If you want to plan a trip to the Moon landscape, tour guides are available for hire at Swakopmund or at Windhoek. For a fee, guides will be able to take you there and back. If you opt to drive, plan four hours or more into your drive duration. There are no shops or gas stations along the road towards the Moon landscape, so do pack food and have extra fuel in the car.
Did you know that Namibia is the driest country in Africa? With an annual rainfall of only about 350mm per annum, the country depends heavily on access to groundwater, and even then, the distribution is uneven. To make matters worse, Namibia experiences several droughts in a year that makes the already scarce water supply situation even more impossible.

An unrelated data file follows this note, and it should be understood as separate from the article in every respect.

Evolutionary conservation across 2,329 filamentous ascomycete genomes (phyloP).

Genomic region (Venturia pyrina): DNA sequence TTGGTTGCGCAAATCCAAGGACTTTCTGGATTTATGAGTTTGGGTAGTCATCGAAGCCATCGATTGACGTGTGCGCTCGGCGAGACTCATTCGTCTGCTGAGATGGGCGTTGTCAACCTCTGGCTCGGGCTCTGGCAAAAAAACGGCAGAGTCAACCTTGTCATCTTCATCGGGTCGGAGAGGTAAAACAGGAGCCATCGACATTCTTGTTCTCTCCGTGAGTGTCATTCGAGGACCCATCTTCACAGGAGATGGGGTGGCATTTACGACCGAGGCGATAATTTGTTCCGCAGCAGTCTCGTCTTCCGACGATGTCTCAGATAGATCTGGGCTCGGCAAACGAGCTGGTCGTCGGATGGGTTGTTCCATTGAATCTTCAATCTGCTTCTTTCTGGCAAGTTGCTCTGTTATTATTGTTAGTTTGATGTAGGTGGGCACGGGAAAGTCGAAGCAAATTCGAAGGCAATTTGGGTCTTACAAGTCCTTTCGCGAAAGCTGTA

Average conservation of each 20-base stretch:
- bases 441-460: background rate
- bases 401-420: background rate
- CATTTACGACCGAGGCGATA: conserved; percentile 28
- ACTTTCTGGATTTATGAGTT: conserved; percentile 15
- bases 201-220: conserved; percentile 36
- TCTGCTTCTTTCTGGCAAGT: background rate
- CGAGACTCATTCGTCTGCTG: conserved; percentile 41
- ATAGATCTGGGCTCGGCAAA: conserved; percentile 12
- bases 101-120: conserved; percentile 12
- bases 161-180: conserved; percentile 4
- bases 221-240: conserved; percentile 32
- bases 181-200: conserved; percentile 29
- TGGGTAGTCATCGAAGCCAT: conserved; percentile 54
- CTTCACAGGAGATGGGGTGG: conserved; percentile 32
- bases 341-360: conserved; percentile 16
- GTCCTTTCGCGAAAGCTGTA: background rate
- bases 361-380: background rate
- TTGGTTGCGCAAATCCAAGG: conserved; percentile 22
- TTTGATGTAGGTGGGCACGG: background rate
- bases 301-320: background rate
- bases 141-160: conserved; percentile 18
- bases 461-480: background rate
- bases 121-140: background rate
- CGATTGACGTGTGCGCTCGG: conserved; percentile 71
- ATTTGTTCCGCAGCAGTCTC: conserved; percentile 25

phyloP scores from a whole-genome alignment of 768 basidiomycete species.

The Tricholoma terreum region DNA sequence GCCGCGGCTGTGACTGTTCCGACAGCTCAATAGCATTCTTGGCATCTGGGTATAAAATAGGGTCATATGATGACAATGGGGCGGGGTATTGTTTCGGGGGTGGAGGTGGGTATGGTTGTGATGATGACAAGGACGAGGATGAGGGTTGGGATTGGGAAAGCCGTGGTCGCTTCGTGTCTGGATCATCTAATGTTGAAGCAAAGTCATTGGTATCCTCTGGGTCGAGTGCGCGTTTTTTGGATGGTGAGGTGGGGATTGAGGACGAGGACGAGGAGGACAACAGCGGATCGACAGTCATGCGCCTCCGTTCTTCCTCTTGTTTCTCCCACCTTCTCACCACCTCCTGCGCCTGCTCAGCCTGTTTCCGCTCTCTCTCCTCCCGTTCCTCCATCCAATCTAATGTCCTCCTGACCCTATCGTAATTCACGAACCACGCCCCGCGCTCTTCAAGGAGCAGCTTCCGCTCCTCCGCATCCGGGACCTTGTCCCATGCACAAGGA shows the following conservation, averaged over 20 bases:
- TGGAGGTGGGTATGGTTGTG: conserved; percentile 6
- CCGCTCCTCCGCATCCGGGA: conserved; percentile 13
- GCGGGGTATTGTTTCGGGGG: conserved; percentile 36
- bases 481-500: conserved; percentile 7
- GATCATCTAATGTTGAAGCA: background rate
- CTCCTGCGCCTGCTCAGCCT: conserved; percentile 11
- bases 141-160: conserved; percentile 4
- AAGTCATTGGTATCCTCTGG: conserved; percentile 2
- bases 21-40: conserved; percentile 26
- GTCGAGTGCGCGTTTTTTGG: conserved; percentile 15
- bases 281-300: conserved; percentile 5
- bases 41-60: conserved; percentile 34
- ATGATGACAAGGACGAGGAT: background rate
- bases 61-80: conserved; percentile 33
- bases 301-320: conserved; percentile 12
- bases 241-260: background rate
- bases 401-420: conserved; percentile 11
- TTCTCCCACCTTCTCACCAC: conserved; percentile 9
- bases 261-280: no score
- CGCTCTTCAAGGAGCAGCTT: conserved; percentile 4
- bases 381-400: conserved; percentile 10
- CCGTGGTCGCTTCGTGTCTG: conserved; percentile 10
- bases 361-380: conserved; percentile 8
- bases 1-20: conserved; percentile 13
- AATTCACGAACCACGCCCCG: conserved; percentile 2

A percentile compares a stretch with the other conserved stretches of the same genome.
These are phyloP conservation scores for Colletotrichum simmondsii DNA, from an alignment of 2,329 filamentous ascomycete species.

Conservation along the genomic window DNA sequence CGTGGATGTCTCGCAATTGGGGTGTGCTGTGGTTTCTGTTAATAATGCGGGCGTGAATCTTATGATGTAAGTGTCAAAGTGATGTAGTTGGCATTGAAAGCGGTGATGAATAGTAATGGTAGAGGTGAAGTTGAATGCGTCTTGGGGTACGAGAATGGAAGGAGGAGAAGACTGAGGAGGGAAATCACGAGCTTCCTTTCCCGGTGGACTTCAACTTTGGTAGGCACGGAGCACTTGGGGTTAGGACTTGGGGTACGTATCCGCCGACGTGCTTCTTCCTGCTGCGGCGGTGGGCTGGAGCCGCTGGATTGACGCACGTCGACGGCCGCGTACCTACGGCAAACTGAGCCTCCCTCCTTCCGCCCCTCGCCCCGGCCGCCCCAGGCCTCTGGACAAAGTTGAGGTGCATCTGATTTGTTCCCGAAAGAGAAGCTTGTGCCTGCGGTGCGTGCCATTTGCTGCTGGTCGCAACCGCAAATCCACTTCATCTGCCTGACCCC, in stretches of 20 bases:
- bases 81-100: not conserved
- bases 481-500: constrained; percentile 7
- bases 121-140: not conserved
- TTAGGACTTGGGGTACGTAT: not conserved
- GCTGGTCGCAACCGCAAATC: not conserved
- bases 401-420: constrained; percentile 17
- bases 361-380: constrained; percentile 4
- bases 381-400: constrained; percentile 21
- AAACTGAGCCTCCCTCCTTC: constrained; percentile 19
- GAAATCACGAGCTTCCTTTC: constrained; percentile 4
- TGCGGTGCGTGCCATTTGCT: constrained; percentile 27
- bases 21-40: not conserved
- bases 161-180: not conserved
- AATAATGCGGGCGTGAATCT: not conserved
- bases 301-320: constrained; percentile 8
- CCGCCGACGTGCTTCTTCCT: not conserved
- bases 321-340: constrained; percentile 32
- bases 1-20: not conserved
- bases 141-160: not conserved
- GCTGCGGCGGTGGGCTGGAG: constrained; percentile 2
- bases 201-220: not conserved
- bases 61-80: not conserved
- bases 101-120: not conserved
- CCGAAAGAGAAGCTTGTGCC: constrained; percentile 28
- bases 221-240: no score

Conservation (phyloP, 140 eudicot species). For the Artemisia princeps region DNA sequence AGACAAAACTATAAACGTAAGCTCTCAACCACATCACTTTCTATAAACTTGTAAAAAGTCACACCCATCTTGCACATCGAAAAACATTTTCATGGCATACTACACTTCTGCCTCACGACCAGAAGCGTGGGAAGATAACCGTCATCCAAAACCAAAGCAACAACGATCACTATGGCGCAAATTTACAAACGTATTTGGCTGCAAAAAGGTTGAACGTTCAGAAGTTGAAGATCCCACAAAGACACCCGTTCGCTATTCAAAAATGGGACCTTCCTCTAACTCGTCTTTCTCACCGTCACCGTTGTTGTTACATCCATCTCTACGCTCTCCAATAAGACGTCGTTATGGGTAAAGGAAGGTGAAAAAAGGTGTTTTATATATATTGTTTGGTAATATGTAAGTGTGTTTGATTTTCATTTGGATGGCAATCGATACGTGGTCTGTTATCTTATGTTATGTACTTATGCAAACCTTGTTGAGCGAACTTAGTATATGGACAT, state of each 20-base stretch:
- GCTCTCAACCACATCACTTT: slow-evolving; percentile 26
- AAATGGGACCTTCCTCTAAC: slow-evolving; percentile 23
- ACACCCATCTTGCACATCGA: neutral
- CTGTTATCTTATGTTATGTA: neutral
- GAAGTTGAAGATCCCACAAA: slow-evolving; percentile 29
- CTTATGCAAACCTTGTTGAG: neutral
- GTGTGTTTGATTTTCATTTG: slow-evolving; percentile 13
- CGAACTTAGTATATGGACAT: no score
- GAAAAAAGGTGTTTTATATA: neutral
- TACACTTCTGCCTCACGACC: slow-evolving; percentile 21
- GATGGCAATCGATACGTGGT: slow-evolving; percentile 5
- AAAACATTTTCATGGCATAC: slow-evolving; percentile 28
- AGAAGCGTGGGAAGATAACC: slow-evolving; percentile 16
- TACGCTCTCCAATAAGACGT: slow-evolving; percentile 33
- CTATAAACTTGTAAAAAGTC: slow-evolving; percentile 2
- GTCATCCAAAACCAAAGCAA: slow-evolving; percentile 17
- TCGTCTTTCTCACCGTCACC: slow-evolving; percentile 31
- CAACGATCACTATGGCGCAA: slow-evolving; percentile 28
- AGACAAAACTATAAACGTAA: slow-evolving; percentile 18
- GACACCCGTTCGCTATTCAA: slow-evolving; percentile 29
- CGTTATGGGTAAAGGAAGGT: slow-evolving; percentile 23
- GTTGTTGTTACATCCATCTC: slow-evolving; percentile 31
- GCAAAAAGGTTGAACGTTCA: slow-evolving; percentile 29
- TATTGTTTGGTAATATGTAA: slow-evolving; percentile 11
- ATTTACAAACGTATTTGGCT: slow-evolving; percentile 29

As travelers to the country, it is important that we understand the scarcity of water and not make it any more challenging for those who reside there. Save water when you can. Keep showers short and quick and don’t leave the faucet running when not in use.
Fancy an unforgettable journey in the African wilderness? Step the adventure up a notch and create your own path of exploration on a self-drive safari!